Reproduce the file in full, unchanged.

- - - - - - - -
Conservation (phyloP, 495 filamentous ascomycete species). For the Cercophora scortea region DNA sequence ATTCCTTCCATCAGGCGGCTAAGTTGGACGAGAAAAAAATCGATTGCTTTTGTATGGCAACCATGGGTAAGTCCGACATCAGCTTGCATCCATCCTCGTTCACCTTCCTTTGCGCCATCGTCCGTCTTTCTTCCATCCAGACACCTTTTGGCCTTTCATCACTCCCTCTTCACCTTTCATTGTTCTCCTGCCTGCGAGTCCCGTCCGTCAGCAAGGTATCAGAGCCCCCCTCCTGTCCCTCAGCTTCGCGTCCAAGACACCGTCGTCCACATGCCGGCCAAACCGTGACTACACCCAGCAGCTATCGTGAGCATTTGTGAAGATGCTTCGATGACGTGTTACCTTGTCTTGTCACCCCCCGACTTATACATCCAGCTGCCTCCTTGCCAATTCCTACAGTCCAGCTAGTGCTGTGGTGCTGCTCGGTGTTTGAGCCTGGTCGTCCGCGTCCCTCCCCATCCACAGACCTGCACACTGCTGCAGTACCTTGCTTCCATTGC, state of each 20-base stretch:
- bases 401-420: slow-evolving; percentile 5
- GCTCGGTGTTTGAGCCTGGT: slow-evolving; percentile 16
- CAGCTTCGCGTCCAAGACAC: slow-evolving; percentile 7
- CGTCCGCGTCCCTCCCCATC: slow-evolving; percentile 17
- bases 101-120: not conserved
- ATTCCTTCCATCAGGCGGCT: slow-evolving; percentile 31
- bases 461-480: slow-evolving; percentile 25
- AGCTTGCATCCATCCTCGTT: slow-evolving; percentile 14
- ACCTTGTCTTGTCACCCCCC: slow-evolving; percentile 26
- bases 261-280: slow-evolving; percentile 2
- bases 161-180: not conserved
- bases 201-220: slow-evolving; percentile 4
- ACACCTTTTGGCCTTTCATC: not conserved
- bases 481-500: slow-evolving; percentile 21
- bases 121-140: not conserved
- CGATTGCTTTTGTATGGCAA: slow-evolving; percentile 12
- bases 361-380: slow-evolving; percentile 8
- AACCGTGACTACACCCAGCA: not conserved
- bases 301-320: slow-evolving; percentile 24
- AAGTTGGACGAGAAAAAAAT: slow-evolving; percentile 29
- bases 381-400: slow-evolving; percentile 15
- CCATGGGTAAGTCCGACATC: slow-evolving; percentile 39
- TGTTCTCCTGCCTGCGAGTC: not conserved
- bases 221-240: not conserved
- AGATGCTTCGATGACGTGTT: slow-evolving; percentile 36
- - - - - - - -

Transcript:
Conservation (phyloP, 495 filamentous ascomycete species). For the Cercophora scortea region DNA sequence ATTCCTTCCATCAGGCGGCTAAGTTGGACGAGAAAAAAATCGATTGCTTTTGTATGGCAACCATGGGTAAGTCCGACATCAGCTTGCATCCATCCTCGTTCACCTTCCTTTGCGCCATCGTCCGTCTTTCTTCCATCCAGACACCTTTTGGCCTTTCATCACTCCCTCTTCACCTTTCATTGTTCTCCTGCCTGCGAGTCCCGTCCGTCAGCAAGGTATCAGAGCCCCCCTCCTGTCCCTCAGCTTCGCGTCCAAGACACCGTCGTCCACATGCCGGCCAAACCGTGACTACACCCAGCAGCTATCGTGAGCATTTGTGAAGATGCTTCGATGACGTGTTACCTTGTCTTGTCACCCCCCGACTTATACATCCAGCTGCCTCCTTGCCAATTCCTACAGTCCAGCTAGTGCTGTGGTGCTGCTCGGTGTTTGAGCCTGGTCGTCCGCGTCCCTCCCCATCCACAGACCTGCACACTGCTGCAGTACCTTGCTTCCATTGC, state of each 20-base stretch:
- bases 401-420: slow-evolving; percentile 5
- GCTCGGTGTTTGAGCCTGGT: slow-evolving; percentile 16
- CAGCTTCGCGTCCAAGACAC: slow-evolving; percentile 7
- CGTCCGCGTCCCTCCCCATC: slow-evolving; percentile 17
- bases 101-120: not conserved
- ATTCCTTCCATCAGGCGGCT: slow-evolving; percentile 31
- bases 461-480: slow-evolving; percentile 25
- AGCTTGCATCCATCCTCGTT: slow-evolving; percentile 14
- ACCTTGTCTTGTCACCCCCC: slow-evolving; percentile 26
- bases 261-280: slow-evolving; percentile 2
- bases 161-180: not conserved
- bases 201-220: slow-evolving; percentile 4
- ACACCTTTTGGCCTTTCATC: not conserved
- bases 481-500: slow-evolving; percentile 21
- bases 121-140: not conserved
- CGATTGCTTTTGTATGGCAA: slow-evolving; percentile 12
- bases 361-380: slow-evolving; percentile 8
- AACCGTGACTACACCCAGCA: not conserved
- bases 301-320: slow-evolving; percentile 24
- AAGTTGGACGAGAAAAAAAT: slow-evolving; percentile 29
- bases 381-400: slow-evolving; percentile 15
- CCATGGGTAAGTCCGACATC: slow-evolving; percentile 39
- TGTTCTCCTGCCTGCGAGTC: not conserved
- bases 221-240: not conserved
- AGATGCTTCGATGACGTGTT: slow-evolving; percentile 36